Being admitted to hospital with internal bleeding on a bank holiday pushes up the risk of dying by 41 per cent, say researchers.
Inadequate staff cover and a lack of access to hospital tests means patients are more likely to die than those admitted on normal week days.
Admission on a weekend also increases the risk of death by 13 per cent.
The research, by experts at the University of Swansea, looked at admissions for upper gastrointestinal bleeding, which can be caused by a range of conditions including ulcers and gastritis.
It confirms other studies which show a higher chance of dying if a person is admitted to hospital on weekends.
In June, a review found that the death rate among NHS emergency admissions across England increased by seven per cent at weekends in 2005/06.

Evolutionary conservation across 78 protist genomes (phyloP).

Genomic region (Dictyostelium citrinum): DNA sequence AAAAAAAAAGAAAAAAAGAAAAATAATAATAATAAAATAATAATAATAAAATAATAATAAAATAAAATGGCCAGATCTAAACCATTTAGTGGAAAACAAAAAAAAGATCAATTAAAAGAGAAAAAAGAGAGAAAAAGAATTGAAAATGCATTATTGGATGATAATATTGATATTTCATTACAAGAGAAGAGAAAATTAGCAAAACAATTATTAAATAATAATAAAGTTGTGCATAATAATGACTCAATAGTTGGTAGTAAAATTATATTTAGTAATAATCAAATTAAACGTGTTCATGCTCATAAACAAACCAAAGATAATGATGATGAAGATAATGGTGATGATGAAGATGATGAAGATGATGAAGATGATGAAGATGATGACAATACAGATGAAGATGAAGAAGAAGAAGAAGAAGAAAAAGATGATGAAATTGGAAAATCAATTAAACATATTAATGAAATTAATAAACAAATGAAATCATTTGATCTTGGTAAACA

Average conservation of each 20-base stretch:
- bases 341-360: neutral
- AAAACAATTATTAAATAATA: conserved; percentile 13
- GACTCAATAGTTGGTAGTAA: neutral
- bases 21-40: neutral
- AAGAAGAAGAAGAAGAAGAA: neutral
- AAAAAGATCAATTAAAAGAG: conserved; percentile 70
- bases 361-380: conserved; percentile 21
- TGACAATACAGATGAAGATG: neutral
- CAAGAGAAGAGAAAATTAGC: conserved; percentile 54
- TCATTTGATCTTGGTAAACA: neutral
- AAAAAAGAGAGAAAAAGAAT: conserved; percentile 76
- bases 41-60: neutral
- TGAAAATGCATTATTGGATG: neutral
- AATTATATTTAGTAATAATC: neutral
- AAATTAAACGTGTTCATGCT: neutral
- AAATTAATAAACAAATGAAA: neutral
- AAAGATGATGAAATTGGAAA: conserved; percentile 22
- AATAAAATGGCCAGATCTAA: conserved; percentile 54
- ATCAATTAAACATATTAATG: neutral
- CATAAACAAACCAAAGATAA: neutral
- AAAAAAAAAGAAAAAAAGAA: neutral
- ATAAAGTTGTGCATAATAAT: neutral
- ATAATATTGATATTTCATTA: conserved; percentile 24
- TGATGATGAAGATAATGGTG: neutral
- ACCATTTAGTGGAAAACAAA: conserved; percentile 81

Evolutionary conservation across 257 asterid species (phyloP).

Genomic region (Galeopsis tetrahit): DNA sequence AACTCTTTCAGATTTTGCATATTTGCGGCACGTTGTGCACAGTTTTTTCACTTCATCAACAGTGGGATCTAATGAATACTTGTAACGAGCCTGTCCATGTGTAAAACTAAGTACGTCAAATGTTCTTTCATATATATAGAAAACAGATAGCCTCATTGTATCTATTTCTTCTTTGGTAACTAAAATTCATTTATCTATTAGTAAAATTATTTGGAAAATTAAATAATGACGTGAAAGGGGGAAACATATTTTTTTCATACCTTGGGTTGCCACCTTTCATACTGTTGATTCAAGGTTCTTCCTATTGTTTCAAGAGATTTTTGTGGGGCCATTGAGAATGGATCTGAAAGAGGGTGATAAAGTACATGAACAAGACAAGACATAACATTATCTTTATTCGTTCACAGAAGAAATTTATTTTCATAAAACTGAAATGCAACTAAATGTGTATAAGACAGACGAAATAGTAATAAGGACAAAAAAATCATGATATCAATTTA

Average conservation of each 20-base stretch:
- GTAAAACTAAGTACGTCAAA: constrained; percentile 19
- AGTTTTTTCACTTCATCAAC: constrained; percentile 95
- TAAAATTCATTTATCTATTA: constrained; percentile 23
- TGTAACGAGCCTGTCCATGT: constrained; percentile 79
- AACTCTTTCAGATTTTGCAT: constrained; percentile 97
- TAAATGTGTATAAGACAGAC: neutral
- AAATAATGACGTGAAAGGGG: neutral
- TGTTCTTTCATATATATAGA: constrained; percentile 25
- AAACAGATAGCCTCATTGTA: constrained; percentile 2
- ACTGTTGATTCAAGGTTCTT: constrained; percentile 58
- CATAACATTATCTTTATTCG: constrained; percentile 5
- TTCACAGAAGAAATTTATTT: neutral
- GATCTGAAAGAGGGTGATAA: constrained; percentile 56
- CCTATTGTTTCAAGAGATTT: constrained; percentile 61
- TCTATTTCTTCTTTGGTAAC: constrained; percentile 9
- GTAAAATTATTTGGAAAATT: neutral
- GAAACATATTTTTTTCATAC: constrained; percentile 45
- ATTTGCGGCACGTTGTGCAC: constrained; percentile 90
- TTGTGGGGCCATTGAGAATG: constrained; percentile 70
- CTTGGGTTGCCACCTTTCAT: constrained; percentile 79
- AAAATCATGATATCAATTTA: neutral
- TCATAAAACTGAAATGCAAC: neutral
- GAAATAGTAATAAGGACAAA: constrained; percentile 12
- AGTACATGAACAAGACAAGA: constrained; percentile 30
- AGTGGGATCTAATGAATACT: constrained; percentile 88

That is the equivalent of 3,369 more deaths at the weekend than would normally be expected.
Experts said one reason was a lack of consultants and fewer specialist services available at the weekend, including diagnostic tests.
Last week, the Royal College of Physicians warned that patients are being left in the hands of junior doctors because of inadequate consultant cover on weekends.
Yesterday's study, published in the journal Alimentary Pharmacology and Therapeutics, analysed more than 24,000 admissions for upper gastrointestinal bleeding between 1999 and 2007 in Welsh hospitals, including emergency admissions.
Lead author Dr Stephen Roberts said higher death rates for weekend and public holiday admissions might result from to reduced staffing levels or delays in investigative procedures such as endoscopy (an internal examination).